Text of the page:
Being around Sarnia youth sports this year I see more teams performing warm ups prior to games and practices. Sadly, most that I see are done very poorly. If not done correctly the warm up can negatively effect performance during a game or practice.
The following are some common warm up do’s and don’ts that will allow you to avoid putting your body at risk and ensure that you start the activity with the explosiveness that you require.
1) No stretching prior-to activity
It comes as a surprise to most people when I tell them that stretching prior to an activity is bad. They have heard their whole lives that stretching increases range of motion and prevents injuries, and that you need flexibility to avoid injury. These claims are false as most injuries occur during normal range of motion. We must imagine muscles like rubber bands, if you stretched out a rubber band for a long period of time it would be longer and less efficient at storing energy than its previous shorter form. Thus, a stretched muscle stores less energy and subsequently requires more energy to move.
2) Warm-up drills should mirror those movements performed in the activity.
It is well known, yet often overlooked in any type of warm up or training, that the warm up movements should be of similar motion and speed to those performed during the game. The body works on the S.A.I.D. principle. This means the body has:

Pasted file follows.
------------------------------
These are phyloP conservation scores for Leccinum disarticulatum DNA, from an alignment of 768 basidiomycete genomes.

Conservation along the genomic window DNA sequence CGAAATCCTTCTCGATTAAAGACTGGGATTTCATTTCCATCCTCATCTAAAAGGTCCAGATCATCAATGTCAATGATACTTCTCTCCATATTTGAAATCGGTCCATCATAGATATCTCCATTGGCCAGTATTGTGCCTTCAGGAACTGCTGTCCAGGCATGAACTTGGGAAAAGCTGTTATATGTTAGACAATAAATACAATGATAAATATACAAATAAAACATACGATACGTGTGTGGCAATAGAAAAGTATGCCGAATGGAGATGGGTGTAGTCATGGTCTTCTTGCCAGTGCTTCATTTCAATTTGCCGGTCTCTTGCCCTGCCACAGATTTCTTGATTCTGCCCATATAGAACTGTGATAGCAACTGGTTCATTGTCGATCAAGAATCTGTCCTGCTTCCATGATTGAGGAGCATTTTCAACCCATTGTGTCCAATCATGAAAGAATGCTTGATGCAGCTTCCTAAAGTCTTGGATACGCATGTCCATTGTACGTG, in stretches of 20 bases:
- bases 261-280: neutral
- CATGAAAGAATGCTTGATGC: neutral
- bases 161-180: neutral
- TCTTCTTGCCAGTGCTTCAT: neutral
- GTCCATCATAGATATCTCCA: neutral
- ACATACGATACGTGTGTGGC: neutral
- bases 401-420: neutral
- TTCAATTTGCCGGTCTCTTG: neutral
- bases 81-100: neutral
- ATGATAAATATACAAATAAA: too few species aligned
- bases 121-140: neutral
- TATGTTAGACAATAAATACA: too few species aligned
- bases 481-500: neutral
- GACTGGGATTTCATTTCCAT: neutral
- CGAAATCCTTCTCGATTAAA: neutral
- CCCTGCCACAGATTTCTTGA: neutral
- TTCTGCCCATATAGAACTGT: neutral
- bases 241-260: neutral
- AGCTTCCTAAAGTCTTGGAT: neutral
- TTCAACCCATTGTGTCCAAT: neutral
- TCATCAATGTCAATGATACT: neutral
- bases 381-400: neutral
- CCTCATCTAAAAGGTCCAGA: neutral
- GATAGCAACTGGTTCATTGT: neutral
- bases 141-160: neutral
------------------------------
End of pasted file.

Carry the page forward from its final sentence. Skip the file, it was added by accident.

This means that the more you perform the activities you do during the game, the better prepared your muscles will be at doing them. More refined and efficient movements will hopefully lead to less injury which is always great in any sporting activity.
3) Warm-up drills should be quick yet controlled.
Any movement that is performed during the warm up should be done with proper balance in mind. This is accomplished via continued activation of your core. To activate your core pretend that someone is going to punch you in the stomach while still maintaining your regular breathing patterns. Keeping this feeling while breathing and while performing warm up activities will ensure that the proper muscles are activated to create better balance.
4) Keep warm-up time roughly 15 minutes and a moderate intensity.
If a warm up is too short, you run the risk of not being ready, on the other hand if the warm up is too long then you can be tired at the start of the game setting yourself up for injury. A good warm up duration is roughly 15 minutes at a moderate intensity or just enough to begin to break a sweat. During your warm up activities you should be able to still talk / form a sentence without losing your breath, this means that you are still in the aerobic zone and are not burning useful energy stores needed for the game.
5) Be talkative and have fun during the warm-up.
In team sports, many friendships are formed and friends love to talk and share information about topics from what movie they saw last week or what happened at so and so’s house on the weekend. Warm up time is a great time to get social chatter out of the way prior-to hitting the dressing room before the game which requires a more serious attitude and more concentration. Once a team hits the dressing room they should be focused on how they are going to execute their role during the game.
In conclusion, an appropriate warm up will get your body ready for the game while emphasizing speed and balance which will then transfer into the specific movements of the game. By implementing a team warm up you will be mentally and physically prepared to start the game at a higher level and turn readiness into results.
If you are an athlete or a coach reading this article and would like Dr. Forbes' advice on creating a warm up for you or your team please contact him via his e mail address at DrJimForbes@Gmail.com